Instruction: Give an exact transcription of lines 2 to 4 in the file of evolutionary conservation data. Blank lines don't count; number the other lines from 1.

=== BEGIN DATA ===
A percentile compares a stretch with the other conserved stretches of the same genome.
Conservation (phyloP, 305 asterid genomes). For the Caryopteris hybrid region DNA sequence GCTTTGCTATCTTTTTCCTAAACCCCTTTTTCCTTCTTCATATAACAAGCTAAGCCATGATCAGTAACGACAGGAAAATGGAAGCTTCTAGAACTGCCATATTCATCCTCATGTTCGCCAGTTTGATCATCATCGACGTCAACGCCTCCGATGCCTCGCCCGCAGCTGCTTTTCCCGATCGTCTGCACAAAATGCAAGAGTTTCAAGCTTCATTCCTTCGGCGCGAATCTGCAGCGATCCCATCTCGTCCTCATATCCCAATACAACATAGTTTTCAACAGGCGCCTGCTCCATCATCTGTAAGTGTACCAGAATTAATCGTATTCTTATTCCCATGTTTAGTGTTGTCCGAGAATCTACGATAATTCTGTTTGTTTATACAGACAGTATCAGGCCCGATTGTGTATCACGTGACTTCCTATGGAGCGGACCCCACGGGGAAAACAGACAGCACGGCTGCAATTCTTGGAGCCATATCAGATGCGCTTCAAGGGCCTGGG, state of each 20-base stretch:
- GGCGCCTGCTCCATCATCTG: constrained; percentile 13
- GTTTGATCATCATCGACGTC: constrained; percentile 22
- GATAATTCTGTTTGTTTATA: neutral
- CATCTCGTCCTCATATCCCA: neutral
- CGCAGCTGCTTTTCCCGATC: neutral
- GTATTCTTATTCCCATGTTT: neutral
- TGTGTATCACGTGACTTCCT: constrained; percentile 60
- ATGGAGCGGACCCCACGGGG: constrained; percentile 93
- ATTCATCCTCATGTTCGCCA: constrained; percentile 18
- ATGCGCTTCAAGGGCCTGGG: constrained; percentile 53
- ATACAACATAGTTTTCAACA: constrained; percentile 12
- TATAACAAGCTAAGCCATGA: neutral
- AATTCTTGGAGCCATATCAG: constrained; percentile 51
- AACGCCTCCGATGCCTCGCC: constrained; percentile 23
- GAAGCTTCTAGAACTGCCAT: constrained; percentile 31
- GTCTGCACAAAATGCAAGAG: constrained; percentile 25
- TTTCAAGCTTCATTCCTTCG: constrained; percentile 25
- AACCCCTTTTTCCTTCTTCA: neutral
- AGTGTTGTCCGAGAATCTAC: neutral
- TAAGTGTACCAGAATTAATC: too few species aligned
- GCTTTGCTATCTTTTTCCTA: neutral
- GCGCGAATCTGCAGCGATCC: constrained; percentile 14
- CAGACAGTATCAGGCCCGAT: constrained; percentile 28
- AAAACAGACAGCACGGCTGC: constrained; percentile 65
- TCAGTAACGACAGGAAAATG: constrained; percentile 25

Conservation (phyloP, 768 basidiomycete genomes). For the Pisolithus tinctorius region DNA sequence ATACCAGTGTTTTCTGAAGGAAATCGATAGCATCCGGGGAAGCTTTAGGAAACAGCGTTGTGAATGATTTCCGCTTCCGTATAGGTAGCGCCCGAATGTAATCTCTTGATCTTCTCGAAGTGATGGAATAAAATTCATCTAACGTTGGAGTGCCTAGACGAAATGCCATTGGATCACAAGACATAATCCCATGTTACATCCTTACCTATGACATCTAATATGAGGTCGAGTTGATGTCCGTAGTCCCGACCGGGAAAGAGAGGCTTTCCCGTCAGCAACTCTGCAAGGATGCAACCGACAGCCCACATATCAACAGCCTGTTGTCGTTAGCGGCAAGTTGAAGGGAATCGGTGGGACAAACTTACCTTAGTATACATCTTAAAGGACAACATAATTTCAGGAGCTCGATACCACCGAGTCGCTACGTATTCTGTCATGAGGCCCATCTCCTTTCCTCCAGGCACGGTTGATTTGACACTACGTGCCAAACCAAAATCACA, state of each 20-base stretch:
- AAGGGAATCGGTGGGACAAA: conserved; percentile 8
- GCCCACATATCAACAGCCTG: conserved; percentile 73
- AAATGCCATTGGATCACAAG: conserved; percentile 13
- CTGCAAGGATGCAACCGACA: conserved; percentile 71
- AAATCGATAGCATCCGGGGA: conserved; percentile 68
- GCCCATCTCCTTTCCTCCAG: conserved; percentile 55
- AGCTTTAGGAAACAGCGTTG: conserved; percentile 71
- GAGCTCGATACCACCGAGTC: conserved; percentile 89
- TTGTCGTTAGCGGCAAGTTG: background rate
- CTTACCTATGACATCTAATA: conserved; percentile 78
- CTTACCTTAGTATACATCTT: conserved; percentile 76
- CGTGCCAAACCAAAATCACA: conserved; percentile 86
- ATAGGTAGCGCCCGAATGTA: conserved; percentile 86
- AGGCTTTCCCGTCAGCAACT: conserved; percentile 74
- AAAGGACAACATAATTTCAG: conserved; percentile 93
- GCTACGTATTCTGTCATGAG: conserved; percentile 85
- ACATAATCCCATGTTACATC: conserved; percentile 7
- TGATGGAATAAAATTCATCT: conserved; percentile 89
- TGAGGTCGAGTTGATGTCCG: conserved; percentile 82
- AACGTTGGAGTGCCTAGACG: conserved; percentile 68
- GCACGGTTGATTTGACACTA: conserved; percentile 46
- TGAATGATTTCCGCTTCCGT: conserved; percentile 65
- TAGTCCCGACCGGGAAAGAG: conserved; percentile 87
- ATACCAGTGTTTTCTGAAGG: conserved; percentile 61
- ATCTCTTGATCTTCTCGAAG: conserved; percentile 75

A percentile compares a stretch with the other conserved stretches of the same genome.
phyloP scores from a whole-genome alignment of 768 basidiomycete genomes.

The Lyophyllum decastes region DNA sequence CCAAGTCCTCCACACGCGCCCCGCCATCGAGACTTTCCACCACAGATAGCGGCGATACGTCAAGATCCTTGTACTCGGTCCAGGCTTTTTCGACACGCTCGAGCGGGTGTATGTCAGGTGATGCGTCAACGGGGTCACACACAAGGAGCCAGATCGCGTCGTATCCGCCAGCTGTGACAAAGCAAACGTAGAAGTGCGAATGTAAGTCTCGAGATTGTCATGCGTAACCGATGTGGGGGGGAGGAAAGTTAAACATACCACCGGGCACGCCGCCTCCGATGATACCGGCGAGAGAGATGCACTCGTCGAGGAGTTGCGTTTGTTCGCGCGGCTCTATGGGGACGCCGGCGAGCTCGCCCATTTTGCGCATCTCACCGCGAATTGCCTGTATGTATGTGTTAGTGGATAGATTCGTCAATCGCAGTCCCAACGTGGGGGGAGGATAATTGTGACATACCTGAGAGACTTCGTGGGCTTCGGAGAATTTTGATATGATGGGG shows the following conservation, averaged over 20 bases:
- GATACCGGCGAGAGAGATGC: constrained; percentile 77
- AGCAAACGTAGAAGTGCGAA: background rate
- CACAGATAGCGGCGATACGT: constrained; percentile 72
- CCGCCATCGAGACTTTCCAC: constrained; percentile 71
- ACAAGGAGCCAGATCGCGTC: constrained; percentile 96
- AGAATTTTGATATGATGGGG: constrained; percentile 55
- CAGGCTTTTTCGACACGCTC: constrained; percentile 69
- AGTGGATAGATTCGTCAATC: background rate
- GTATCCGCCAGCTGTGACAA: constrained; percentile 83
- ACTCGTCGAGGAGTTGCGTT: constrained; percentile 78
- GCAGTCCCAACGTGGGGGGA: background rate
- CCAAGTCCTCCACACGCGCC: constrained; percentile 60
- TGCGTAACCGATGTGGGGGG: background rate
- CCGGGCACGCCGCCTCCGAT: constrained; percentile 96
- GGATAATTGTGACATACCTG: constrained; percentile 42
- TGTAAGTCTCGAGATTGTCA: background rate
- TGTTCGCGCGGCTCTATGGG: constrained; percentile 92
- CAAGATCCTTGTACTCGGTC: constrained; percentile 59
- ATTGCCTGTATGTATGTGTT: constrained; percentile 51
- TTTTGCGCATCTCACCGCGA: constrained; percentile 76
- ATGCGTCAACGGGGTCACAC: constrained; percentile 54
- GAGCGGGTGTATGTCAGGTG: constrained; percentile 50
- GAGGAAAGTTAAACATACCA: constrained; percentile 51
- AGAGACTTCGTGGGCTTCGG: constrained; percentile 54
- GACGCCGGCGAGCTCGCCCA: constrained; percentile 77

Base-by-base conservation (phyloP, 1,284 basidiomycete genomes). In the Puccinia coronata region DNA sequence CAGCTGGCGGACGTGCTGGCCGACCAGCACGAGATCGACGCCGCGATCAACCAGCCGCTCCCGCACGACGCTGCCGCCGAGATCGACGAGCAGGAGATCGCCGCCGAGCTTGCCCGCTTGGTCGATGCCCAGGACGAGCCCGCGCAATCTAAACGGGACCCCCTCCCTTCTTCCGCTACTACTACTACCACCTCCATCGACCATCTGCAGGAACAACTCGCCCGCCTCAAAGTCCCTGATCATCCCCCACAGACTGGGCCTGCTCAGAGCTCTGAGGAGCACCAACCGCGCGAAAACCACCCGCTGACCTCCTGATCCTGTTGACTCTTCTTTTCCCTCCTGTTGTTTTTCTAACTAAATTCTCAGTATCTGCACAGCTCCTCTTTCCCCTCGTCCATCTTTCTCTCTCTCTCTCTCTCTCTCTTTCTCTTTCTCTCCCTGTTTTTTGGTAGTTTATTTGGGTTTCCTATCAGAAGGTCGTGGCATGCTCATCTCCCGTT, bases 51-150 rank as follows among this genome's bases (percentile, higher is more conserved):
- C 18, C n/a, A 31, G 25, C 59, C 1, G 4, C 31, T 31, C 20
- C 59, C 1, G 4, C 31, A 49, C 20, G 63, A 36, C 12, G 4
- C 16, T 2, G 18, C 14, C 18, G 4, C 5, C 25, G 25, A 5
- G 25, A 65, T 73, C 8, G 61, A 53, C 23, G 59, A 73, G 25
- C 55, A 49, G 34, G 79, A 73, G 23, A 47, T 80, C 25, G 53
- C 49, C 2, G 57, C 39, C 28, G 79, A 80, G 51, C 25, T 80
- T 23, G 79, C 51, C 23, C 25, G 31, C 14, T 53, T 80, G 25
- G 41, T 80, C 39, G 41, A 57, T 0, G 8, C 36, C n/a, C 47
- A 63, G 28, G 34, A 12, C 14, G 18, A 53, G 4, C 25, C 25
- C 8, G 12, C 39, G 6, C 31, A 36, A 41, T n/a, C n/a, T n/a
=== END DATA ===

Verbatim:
Conservation (phyloP, 305 asterid genomes). For the Caryopteris hybrid region DNA sequence GCTTTGCTATCTTTTTCCTAAACCCCTTTTTCCTTCTTCATATAACAAGCTAAGCCATGATCAGTAACGACAGGAAAATGGAAGCTTCTAGAACTGCCATATTCATCCTCATGTTCGCCAGTTTGATCATCATCGACGTCAACGCCTCCGATGCCTCGCCCGCAGCTGCTTTTCCCGATCGTCTGCACAAAATGCAAGAGTTTCAAGCTTCATTCCTTCGGCGCGAATCTGCAGCGATCCCATCTCGTCCTCATATCCCAATACAACATAGTTTTCAACAGGCGCCTGCTCCATCATCTGTAAGTGTACCAGAATTAATCGTATTCTTATTCCCATGTTTAGTGTTGTCCGAGAATCTACGATAATTCTGTTTGTTTATACAGACAGTATCAGGCCCGATTGTGTATCACGTGACTTCCTATGGAGCGGACCCCACGGGGAAAACAGACAGCACGGCTGCAATTCTTGGAGCCATATCAGATGCGCTTCAAGGGCCTGGG, state of each 20-base stretch:
- GGCGCCTGCTCCATCATCTG: constrained; percentile 13
- GTTTGATCATCATCGACGTC: constrained; percentile 22